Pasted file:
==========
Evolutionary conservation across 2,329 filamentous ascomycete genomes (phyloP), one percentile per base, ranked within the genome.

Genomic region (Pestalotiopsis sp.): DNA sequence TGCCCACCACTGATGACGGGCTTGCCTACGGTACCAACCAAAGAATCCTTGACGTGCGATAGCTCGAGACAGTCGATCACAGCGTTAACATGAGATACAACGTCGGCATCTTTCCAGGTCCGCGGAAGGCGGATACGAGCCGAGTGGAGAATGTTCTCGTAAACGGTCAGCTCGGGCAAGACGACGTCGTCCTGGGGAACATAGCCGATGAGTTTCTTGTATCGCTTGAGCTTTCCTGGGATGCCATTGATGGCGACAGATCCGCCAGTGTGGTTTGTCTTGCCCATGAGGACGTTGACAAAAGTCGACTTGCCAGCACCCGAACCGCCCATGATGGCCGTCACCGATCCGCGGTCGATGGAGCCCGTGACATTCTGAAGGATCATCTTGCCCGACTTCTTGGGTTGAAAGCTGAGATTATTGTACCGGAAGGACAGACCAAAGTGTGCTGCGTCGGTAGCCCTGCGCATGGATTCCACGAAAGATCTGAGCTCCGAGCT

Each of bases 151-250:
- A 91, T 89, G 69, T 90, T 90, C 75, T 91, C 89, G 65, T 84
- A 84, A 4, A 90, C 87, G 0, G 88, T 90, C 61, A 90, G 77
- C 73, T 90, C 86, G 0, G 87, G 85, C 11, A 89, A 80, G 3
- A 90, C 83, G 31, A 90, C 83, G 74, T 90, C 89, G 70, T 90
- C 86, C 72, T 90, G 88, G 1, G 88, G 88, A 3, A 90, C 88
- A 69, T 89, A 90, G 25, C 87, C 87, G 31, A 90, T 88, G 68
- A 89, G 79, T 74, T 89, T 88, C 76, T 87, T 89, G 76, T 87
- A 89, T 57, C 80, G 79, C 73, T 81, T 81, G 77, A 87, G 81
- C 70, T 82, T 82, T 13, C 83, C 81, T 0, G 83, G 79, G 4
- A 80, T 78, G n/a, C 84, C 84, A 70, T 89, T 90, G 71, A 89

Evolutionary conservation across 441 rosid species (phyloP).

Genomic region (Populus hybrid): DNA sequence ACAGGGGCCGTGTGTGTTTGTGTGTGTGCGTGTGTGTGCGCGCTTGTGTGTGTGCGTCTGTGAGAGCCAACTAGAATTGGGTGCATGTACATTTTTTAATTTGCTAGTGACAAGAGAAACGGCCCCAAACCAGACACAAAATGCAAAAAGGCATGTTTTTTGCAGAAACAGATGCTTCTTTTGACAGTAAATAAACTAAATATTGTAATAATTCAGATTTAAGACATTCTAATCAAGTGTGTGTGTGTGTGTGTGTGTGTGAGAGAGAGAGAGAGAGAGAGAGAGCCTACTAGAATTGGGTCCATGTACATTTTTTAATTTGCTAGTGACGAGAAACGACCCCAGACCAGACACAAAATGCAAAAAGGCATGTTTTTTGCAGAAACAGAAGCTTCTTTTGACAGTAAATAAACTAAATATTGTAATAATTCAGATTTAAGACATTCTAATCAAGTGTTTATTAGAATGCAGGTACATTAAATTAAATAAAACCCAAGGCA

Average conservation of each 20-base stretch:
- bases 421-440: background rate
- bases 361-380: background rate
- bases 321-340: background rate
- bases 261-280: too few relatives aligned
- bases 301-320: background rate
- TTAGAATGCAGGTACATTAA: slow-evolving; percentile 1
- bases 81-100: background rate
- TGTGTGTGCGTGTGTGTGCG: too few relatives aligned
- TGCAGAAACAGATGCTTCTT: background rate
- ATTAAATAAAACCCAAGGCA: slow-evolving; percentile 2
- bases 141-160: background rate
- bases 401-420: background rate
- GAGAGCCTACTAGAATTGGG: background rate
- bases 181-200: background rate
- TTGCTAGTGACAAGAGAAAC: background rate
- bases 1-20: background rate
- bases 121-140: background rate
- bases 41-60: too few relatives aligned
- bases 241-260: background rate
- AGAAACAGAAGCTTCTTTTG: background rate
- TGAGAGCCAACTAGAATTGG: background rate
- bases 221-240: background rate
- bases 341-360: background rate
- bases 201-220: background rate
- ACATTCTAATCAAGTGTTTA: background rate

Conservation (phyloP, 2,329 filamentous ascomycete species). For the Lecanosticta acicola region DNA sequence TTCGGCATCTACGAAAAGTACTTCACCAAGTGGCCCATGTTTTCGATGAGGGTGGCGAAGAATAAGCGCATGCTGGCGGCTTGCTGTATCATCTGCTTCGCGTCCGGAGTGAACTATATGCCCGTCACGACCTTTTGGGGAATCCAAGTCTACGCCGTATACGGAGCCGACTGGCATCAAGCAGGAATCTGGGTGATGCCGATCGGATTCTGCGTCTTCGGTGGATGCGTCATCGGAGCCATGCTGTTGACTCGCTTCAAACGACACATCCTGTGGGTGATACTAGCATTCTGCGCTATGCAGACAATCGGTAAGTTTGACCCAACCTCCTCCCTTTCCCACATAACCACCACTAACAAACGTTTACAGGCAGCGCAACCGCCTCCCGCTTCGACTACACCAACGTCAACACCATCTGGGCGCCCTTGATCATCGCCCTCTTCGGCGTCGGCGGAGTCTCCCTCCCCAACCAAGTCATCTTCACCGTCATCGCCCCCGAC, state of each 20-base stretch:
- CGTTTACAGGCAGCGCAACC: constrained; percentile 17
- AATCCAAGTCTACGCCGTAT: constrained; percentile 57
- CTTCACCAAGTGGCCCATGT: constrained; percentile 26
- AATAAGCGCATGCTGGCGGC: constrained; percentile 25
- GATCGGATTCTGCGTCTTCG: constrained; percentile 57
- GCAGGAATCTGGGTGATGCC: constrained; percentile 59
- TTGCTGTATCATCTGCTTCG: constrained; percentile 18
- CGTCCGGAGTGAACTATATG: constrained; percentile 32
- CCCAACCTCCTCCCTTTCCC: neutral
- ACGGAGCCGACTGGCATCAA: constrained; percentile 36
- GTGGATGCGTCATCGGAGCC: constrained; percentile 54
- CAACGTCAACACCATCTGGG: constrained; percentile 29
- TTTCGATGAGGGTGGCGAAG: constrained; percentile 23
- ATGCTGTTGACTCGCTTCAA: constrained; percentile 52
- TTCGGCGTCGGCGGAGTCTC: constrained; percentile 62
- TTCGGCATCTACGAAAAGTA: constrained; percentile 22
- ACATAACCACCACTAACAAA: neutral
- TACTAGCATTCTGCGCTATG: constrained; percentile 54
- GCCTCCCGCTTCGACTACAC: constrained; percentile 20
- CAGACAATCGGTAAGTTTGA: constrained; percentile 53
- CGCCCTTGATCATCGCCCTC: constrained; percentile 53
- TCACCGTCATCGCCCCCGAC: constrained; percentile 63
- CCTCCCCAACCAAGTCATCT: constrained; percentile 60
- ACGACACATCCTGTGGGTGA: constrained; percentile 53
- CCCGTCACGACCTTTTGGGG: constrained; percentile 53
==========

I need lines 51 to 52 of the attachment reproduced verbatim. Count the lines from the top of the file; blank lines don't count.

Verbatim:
- CCCAACCTCCTCCCTTTCCC: neutral
- ACGGAGCCGACTGGCATCAA: constrained; percentile 36